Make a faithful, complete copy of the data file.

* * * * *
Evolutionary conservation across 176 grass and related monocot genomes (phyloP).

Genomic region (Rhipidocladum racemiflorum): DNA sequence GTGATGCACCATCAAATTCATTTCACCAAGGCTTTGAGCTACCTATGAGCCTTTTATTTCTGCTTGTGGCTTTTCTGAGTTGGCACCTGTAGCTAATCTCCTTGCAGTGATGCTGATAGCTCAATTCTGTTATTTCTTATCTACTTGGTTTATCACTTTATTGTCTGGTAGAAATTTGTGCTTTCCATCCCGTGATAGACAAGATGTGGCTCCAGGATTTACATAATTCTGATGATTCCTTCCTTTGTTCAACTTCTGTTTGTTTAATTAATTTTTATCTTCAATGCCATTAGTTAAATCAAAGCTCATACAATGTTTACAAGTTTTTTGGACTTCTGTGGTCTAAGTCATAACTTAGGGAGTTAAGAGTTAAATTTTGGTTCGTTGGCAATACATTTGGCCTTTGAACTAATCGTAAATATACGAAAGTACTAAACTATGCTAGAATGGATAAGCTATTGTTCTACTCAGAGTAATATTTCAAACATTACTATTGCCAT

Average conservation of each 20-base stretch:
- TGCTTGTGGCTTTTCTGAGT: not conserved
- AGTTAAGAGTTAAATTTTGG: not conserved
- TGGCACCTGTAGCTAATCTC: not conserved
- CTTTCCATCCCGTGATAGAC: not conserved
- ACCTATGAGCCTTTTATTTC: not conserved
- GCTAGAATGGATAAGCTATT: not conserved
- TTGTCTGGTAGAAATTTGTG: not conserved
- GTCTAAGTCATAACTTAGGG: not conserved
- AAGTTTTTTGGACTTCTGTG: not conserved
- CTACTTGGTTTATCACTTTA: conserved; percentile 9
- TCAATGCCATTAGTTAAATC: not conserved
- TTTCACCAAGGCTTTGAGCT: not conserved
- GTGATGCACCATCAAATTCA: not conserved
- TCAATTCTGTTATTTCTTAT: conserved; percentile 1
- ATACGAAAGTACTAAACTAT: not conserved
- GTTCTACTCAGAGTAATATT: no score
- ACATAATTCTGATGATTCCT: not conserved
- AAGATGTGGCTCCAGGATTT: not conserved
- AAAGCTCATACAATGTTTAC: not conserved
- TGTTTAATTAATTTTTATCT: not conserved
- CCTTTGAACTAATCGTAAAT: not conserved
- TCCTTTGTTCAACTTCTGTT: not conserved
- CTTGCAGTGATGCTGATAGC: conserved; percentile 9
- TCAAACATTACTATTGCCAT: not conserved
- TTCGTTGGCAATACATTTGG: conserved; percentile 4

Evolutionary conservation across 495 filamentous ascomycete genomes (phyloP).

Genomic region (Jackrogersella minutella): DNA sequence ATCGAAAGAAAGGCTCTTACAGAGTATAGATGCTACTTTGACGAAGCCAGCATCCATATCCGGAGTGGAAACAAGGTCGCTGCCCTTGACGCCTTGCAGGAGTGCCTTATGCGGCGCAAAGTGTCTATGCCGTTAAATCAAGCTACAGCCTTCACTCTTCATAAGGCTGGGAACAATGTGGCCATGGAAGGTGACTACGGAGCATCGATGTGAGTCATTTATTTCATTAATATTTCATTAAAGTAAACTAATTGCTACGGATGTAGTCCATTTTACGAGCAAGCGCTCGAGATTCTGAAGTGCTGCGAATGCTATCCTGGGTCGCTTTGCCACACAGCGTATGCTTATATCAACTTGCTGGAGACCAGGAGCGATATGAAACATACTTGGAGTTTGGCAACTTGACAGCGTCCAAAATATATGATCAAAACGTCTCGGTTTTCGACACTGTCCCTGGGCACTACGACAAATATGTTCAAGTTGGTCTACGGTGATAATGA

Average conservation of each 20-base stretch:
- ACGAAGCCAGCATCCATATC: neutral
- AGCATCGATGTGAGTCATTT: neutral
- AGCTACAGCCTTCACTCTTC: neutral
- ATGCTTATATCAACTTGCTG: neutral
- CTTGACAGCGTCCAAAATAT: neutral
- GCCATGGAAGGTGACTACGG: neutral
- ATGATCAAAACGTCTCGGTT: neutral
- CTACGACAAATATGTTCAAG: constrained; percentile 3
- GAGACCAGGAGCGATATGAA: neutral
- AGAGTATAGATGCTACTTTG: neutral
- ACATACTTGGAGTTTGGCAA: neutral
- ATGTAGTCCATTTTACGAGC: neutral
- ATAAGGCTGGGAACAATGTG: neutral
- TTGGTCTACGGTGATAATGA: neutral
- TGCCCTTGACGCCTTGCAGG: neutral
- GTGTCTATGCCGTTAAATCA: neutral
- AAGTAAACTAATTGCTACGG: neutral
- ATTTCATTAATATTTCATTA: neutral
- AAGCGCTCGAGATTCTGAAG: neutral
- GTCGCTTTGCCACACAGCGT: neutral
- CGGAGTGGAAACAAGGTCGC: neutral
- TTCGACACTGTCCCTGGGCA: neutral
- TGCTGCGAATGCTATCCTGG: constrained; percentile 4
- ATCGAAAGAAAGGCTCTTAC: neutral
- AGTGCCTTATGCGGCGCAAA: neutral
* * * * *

Evolutionary conservation across 176 grass and related monocot genomes (phyloP).

Genomic region (Rhipidocladum racemiflorum): DNA sequence GTGATGCACCATCAAATTCATTTCACCAAGGCTTTGAGCTACCTATGAGCCTTTTATTTCTGCTTGTGGCTTTTCTGAGTTGGCACCTGTAGCTAATCTCCTTGCAGTGATGCTGATAGCTCAATTCTGTTATTTCTTATCTACTTGGTTTATCACTTTATTGTCTGGTAGAAATTTGTGCTTTCCATCCCGTGATAGACAAGATGTGGCTCCAGGATTTACATAATTCTGATGATTCCTTCCTTTGTTCAACTTCTGTTTGTTTAATTAATTTTTATCTTCAATGCCATTAGTTAAATCAAAGCTCATACAATGTTTACAAGTTTTTTGGACTTCTGTGGTCTAAGTCATAACTTAGGGAGTTAAGAGTTAAATTTTGGTTCGTTGGCAATACATTTGGCCTTTGAACTAATCGTAAATATACGAAAGTACTAAACTATGCTAGAATGGATAAGCTATTGTTCTACTCAGAGTAATATTTCAAACATTACTATTGCCAT

Average conservation of each 20-base stretch:
- TGCTTGTGGCTTTTCTGAGT: not conserved
- AGTTAAGAGTTAAATTTTGG: not conserved
- TGGCACCTGTAGCTAATCTC: not conserved
- CTTTCCATCCCGTGATAGAC: not conserved
- ACCTATGAGCCTTTTATTTC: not conserved
- GCTAGAATGGATAAGCTATT: not conserved
- TTGTCTGGTAGAAATTTGTG: not conserved
- GTCTAAGTCATAACTTAGGG: not conserved
- AAGTTTTTTGGACTTCTGTG: not conserved
- CTACTTGGTTTATCACTTTA: conserved; percentile 9
- TCAATGCCATTAGTTAAATC: not conserved
- TTTCACCAAGGCTTTGAGCT: not conserved
- GTGATGCACCATCAAATTCA: not conserved
- TCAATTCTGTTATTTCTTAT: conserved; percentile 1
- ATACGAAAGTACTAAACTAT: not conserved
- GTTCTACTCAGAGTAATATT: no score
- ACATAATTCTGATGATTCCT: not conserved
- AAGATGTGGCTCCAGGATTT: not conserved
- AAAGCTCATACAATGTTTAC: not conserved
- TGTTTAATTAATTTTTATCT: not conserved
- CCTTTGAACTAATCGTAAAT: not conserved
- TCCTTTGTTCAACTTCTGTT: not conserved
- CTTGCAGTGATGCTGATAGC: conserved; percentile 9
- TCAAACATTACTATTGCCAT: not conserved
- TTCGTTGGCAATACATTTGG: conserved; percentile 4

Evolutionary conservation across 495 filamentous ascomycete genomes (phyloP).

Genomic region (Jackrogersella minutella): DNA sequence ATCGAAAGAAAGGCTCTTACAGAGTATAGATGCTACTTTGACGAAGCCAGCATCCATATCCGGAGTGGAAACAAGGTCGCTGCCCTTGACGCCTTGCAGGAGTGCCTTATGCGGCGCAAAGTGTCTATGCCGTTAAATCAAGCTACAGCCTTCACTCTTCATAAGGCTGGGAACAATGTGGCCATGGAAGGTGACTACGGAGCATCGATGTGAGTCATTTATTTCATTAATATTTCATTAAAGTAAACTAATTGCTACGGATGTAGTCCATTTTACGAGCAAGCGCTCGAGATTCTGAAGTGCTGCGAATGCTATCCTGGGTCGCTTTGCCACACAGCGTATGCTTATATCAACTTGCTGGAGACCAGGAGCGATATGAAACATACTTGGAGTTTGGCAACTTGACAGCGTCCAAAATATATGATCAAAACGTCTCGGTTTTCGACACTGTCCCTGGGCACTACGACAAATATGTTCAAGTTGGTCTACGGTGATAATGA

Average conservation of each 20-base stretch:
- ACGAAGCCAGCATCCATATC: neutral
- AGCATCGATGTGAGTCATTT: neutral
- AGCTACAGCCTTCACTCTTC: neutral
- ATGCTTATATCAACTTGCTG: neutral
- CTTGACAGCGTCCAAAATAT: neutral
- GCCATGGAAGGTGACTACGG: neutral
- ATGATCAAAACGTCTCGGTT: neutral
- CTACGACAAATATGTTCAAG: constrained; percentile 3
- GAGACCAGGAGCGATATGAA: neutral
- AGAGTATAGATGCTACTTTG: neutral
- ACATACTTGGAGTTTGGCAA: neutral
- ATGTAGTCCATTTTACGAGC: neutral
- ATAAGGCTGGGAACAATGTG: neutral
- TTGGTCTACGGTGATAATGA: neutral
- TGCCCTTGACGCCTTGCAGG: neutral
- GTGTCTATGCCGTTAAATCA: neutral
- AAGTAAACTAATTGCTACGG: neutral
- ATTTCATTAATATTTCATTA: neutral
- AAGCGCTCGAGATTCTGAAG: neutral
- GTCGCTTTGCCACACAGCGT: neutral
- CGGAGTGGAAACAAGGTCGC: neutral
- TTCGACACTGTCCCTGGGCA: neutral
- TGCTGCGAATGCTATCCTGG: constrained; percentile 4
- ATCGAAAGAAAGGCTCTTAC: neutral
- AGTGCCTTATGCGGCGCAAA: neutral